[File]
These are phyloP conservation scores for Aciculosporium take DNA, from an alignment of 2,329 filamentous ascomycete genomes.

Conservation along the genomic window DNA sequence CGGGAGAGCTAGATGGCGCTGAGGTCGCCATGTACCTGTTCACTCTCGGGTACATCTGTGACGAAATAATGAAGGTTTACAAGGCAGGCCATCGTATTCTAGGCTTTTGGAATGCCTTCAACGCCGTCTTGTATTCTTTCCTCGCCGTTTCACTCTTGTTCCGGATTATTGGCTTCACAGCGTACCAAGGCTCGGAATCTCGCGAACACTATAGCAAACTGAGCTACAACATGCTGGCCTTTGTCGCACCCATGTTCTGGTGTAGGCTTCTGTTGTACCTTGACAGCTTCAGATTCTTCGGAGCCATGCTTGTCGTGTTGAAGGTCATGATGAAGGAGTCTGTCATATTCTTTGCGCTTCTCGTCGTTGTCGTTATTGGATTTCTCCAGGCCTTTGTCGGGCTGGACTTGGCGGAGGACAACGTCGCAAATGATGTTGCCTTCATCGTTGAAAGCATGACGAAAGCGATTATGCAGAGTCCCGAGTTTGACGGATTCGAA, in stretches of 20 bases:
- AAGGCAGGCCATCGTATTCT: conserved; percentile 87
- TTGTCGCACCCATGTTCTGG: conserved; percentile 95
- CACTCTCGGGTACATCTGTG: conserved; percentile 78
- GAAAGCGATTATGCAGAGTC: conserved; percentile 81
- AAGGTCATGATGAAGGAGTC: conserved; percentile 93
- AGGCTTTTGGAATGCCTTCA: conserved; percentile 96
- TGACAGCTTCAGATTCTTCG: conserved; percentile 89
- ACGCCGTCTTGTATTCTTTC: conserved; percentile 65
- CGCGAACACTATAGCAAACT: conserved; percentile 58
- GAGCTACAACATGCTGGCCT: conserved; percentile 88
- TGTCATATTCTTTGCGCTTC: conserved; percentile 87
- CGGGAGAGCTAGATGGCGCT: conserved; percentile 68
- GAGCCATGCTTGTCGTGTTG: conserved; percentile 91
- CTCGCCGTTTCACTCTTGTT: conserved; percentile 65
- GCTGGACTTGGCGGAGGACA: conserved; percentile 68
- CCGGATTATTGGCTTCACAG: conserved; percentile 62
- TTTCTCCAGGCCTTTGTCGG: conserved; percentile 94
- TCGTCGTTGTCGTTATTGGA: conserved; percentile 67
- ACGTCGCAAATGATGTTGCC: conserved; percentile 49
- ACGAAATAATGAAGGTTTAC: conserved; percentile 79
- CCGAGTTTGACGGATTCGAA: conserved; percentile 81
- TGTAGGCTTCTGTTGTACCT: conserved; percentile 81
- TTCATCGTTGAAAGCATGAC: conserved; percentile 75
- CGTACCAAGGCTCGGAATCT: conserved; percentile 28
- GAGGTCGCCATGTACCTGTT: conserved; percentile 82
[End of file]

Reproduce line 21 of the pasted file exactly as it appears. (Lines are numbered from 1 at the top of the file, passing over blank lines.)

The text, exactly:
- ACGTCGCAAATGATGTTGCC: conserved; percentile 49